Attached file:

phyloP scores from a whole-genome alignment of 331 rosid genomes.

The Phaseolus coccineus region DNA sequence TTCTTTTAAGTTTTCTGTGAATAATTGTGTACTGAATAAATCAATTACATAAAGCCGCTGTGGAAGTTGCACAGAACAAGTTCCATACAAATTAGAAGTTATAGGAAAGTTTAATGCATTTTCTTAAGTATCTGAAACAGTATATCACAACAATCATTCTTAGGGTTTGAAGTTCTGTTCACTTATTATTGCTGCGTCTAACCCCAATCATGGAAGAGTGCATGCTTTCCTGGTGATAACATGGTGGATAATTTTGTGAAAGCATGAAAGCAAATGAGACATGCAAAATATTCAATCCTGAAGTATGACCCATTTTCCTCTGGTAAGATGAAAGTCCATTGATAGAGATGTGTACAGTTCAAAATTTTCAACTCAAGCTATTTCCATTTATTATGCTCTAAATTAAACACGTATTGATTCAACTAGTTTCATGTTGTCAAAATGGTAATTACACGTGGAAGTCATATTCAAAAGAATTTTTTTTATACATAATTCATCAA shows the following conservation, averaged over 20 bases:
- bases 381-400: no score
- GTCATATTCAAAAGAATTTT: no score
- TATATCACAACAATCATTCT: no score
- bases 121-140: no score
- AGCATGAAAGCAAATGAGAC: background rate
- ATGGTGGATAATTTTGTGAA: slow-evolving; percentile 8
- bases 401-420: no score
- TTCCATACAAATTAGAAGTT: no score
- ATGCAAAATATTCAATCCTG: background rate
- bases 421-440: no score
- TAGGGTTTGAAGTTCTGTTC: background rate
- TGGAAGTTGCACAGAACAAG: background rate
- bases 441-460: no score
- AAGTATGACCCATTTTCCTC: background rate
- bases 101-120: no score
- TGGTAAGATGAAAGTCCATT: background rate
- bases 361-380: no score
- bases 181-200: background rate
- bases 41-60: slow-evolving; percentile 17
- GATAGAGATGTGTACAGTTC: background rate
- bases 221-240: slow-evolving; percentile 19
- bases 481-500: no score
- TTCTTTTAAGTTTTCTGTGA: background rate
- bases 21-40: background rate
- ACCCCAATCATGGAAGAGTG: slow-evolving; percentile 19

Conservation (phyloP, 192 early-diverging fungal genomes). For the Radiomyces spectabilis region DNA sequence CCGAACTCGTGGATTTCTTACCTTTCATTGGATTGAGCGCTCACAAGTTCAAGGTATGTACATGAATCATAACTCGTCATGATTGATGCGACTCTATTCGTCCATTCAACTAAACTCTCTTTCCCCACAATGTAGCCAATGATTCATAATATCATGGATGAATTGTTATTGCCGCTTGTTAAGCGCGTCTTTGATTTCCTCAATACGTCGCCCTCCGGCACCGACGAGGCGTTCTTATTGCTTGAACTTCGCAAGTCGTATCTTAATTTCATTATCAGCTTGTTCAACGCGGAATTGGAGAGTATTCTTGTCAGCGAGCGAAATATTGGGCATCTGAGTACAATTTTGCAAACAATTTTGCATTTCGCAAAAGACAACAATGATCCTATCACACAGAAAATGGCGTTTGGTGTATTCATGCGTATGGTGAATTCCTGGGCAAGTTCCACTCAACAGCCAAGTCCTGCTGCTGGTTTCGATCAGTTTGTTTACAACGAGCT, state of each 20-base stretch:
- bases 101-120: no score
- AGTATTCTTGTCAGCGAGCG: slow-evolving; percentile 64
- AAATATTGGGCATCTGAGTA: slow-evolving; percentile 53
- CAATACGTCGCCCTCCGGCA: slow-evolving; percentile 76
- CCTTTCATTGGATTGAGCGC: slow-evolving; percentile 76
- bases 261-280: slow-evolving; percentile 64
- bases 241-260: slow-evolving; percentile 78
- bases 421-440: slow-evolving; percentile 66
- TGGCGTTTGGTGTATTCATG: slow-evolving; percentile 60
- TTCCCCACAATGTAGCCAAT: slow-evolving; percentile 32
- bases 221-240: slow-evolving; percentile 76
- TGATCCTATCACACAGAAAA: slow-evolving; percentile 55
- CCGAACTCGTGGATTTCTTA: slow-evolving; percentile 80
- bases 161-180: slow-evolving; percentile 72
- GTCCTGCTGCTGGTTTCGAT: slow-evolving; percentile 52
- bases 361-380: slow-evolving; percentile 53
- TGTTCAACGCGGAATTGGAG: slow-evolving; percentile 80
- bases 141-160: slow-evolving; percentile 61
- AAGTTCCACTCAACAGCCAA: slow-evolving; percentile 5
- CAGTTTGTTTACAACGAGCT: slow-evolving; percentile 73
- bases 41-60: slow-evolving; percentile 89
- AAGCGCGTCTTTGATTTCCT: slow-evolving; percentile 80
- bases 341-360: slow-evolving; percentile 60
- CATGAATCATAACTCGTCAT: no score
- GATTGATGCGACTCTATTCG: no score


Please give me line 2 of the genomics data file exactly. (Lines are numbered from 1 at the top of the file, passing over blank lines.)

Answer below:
The Phaseolus coccineus region DNA sequence TTCTTTTAAGTTTTCTGTGAATAATTGTGTACTGAATAAATCAATTACATAAAGCCGCTGTGGAAGTTGCACAGAACAAGTTCCATACAAATTAGAAGTTATAGGAAAGTTTAATGCATTTTCTTAAGTATCTGAAACAGTATATCACAACAATCATTCTTAGGGTTTGAAGTTCTGTTCACTTATTATTGCTGCGTCTAACCCCAATCATGGAAGAGTGCATGCTTTCCTGGTGATAACATGGTGGATAATTTTGTGAAAGCATGAAAGCAAATGAGACATGCAAAATATTCAATCCTGAAGTATGACCCATTTTCCTCTGGTAAGATGAAAGTCCATTGATAGAGATGTGTACAGTTCAAAATTTTCAACTCAAGCTATTTCCATTTATTATGCTCTAAATTAAACACGTATTGATTCAACTAGTTTCATGTTGTCAAAATGGTAATTACACGTGGAAGTCATATTCAAAAGAATTTTTTTTATACATAATTCATCAA shows the following conservation, averaged over 20 bases: